DOUBLE DUTY SUITS HER FINE
She doesnt exactly change from her ordinary office work attire to a Wonder Woman suit.
But Katie Shaw does do a transformation of sorts one weekend a
Thats when the secretary in the
La Grande city managers office dons her mottled green and brown battle dress uniform known more commonly as camouflage fatigues and heads for the National Guard Armory on 12th Street.
Miss Shaw becomes Pvt. Shaw, working in the headquarters to the Third Battalion, 116th Cavalry (Armor) office in the La Grande building.
Besides such things as drilling and going to Camp Rilea near Seaside for weekend rifle competition, she works on the computer system that retains personnel information.
At Fort Jackson, S.C., following basic training in Missouri, I received advanced training to become a personnel systems maintenance specialist, Shaw said one day recently in her office on the second floor of City Hall.
For the city, her duties involve working with City Manager Wes Hare, City Recorder Sandy Lund, city councilors, other city officials and staff and for the citizens of La Grande.
Katie is the mistress of multitasking, Lund said.
Shaw helps prepare packets of information for the councilors before meetings, prepares minutes of the meetings, does conference scheduling for the councilors, serves as Webmaster for the citys Internet site at www.ci.la-grande.or.us and is on the front line of answering the phone to the managers office.
Shaw, 22 and single, is the daughter of Tom and Diane Deal of Imbler and has worked for the city since April 1, 2000. She was born in Puyallup, Wash., and moved to Imbler when she was 12. Shes a 1998 graduate of Imbler High School.
She decided around October 2000 to join the National Guard.
Im a patriot and wanted to serve my country. But I also saw it as a financial means for paying for my schooling, she said.
She took a leave of absence from her city job for the more rigorous duties of training to become a soldier.
She said the Montgomery GI Bill will pay for her tuition when she decides to further her education.
Getting a degree will be a long process, she said, since she will have to take classes in my spare time. Ill have to work things around my work schedule. Id like to start by taking a couple of classes during the fall term at Eastern Oregon University.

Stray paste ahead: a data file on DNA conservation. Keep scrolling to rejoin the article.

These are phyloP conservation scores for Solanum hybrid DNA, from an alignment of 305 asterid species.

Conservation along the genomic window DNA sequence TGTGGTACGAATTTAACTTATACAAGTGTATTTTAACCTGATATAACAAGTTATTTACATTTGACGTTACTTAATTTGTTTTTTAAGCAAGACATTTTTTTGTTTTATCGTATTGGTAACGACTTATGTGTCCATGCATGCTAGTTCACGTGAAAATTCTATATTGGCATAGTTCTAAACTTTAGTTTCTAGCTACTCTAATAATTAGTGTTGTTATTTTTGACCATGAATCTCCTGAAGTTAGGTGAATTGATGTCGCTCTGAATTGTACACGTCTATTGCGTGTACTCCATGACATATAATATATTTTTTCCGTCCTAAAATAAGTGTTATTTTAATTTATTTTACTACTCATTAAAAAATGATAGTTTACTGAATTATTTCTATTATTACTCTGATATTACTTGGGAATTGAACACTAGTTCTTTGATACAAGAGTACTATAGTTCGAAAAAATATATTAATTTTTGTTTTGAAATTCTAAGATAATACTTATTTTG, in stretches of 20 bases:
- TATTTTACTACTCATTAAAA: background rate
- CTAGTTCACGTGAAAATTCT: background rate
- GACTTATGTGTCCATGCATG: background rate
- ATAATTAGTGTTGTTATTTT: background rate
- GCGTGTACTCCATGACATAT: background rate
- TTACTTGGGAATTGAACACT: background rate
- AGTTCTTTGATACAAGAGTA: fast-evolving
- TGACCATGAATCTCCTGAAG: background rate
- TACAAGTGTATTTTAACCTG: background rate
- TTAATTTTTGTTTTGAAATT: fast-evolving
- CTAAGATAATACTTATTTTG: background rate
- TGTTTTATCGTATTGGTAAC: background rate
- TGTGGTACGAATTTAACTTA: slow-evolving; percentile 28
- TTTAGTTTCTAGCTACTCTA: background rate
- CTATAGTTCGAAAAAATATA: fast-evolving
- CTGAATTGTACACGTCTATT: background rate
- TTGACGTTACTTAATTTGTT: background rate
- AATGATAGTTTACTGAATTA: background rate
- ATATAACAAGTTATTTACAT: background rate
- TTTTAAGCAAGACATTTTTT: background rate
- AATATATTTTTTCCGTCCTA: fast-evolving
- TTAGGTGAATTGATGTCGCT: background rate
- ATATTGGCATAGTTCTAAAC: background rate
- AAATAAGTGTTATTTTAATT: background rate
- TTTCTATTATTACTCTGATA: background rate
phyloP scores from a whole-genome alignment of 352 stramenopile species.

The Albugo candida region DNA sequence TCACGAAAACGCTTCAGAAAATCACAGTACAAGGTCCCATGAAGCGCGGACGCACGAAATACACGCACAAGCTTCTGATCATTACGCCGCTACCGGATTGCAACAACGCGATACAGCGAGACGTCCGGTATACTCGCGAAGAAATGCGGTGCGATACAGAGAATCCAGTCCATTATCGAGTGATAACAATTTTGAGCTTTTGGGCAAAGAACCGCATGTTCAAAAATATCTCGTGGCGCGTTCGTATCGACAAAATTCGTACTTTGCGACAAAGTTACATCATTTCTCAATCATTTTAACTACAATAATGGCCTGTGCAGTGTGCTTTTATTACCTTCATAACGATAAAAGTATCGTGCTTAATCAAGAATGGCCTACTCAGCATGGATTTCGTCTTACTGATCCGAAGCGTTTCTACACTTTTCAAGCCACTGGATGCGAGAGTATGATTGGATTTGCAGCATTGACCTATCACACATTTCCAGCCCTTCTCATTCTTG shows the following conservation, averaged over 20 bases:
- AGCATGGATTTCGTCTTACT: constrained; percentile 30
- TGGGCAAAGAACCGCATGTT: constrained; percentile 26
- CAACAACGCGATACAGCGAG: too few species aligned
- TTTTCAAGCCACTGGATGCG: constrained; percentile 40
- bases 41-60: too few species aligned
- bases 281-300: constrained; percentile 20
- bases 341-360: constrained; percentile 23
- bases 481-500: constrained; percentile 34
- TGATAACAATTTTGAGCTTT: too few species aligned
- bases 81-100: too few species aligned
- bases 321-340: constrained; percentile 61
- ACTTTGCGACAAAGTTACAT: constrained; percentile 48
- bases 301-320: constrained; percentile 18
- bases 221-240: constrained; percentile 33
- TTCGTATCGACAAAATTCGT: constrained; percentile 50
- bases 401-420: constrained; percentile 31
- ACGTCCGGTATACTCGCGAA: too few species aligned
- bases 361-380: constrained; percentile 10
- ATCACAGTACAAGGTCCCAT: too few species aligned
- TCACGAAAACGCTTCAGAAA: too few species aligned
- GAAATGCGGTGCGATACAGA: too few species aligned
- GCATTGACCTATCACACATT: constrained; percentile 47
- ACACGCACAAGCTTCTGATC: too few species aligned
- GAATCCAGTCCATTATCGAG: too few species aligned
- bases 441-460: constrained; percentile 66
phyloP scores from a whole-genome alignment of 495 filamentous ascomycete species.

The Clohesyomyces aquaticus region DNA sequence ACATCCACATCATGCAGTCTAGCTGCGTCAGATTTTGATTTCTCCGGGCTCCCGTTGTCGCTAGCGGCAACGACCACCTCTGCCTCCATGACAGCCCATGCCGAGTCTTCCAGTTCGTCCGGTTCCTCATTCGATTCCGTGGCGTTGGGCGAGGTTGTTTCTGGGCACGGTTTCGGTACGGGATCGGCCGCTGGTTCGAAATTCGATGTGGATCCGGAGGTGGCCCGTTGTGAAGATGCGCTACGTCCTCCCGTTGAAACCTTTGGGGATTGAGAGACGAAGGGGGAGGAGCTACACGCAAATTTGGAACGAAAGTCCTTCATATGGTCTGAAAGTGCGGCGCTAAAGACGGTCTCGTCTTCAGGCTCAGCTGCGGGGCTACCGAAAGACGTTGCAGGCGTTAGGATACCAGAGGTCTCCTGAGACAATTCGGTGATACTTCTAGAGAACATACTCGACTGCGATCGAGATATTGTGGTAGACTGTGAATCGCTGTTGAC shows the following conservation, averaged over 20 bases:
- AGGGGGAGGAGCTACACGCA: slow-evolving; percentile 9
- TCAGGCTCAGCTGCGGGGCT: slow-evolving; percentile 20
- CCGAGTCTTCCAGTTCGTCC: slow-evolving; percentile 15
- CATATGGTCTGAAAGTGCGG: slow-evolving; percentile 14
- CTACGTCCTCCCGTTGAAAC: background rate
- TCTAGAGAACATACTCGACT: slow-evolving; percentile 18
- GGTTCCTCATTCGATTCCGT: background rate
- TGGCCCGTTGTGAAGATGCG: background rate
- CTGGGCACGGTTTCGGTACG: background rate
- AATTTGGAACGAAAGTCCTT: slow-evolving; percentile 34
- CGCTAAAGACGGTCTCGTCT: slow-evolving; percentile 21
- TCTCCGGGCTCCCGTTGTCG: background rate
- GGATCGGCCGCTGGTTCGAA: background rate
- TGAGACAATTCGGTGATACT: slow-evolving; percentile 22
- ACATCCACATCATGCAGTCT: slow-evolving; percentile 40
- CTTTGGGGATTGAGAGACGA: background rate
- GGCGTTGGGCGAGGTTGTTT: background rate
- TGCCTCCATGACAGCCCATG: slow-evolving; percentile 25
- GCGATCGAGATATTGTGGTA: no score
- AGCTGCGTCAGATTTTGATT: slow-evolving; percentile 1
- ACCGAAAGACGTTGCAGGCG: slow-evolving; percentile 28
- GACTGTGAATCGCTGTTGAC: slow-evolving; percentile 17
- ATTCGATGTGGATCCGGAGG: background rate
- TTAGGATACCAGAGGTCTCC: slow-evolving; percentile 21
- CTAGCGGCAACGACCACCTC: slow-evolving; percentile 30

She wants to get a bachelors degree in business and would eventually like to get a masters in business administration, which Eastern now offers.
And then theres the Army National Guard, which takes up one weekend a month, not all spent at the La Grande site.
She went through her nine weeks of basic training at Fort Leonard Wood, Mo., a two-hour drive east of St. Louis. Before leaving home, she had done a lot of running to get herself into good physical condition.
There were 60 people in our platoon, both regular Army recruits and National Guard.
We ran, did basic rifle marksmanship, hand-to-hand combat and training in use of weapons. There was a lot of obstacle course running, road marches, training in grenade use, mostly for accuracy and distance.
We bivouacked four four days and three nights for field training.
Being a female was not a problem, she said. There were 28 women among the 60 people in her platoon. Women occupied the first floor of a three-story barracks, the men the upper two floors.
Training with men was fine. The Guard frowns upon fraternization between men and women at boot camp. We were allowed to speak to them only during training sessions, but still you could become friends with some.
Boot camp didnt involve a lot of free time, she said.
There was no R&R away from the large camp, not even on weekends, Shaw said.
When she left boot camp, she was put on a bus to go to Fort Jackson for the training in computer work, she said.
Now shes back at her desk in City Hall five days a week, wiser and more mature, say those who work with her.
Katies five months in the military gave new significance to the phrase, You dont know what you have until youve lost it, City Recorder Lund said. I dont mean to imply we take her for granted when shes here. But we really just got by while she was gone.
We pride ourselves on a high level of service to the city manager, the council, staff and the citizens, but we werent able to consistently maintain those levels in her absence.
Shaw has no regrets about joining the Guard, although she said she didnt do too well in the recent rifle competition.
Overall, she said, its been a good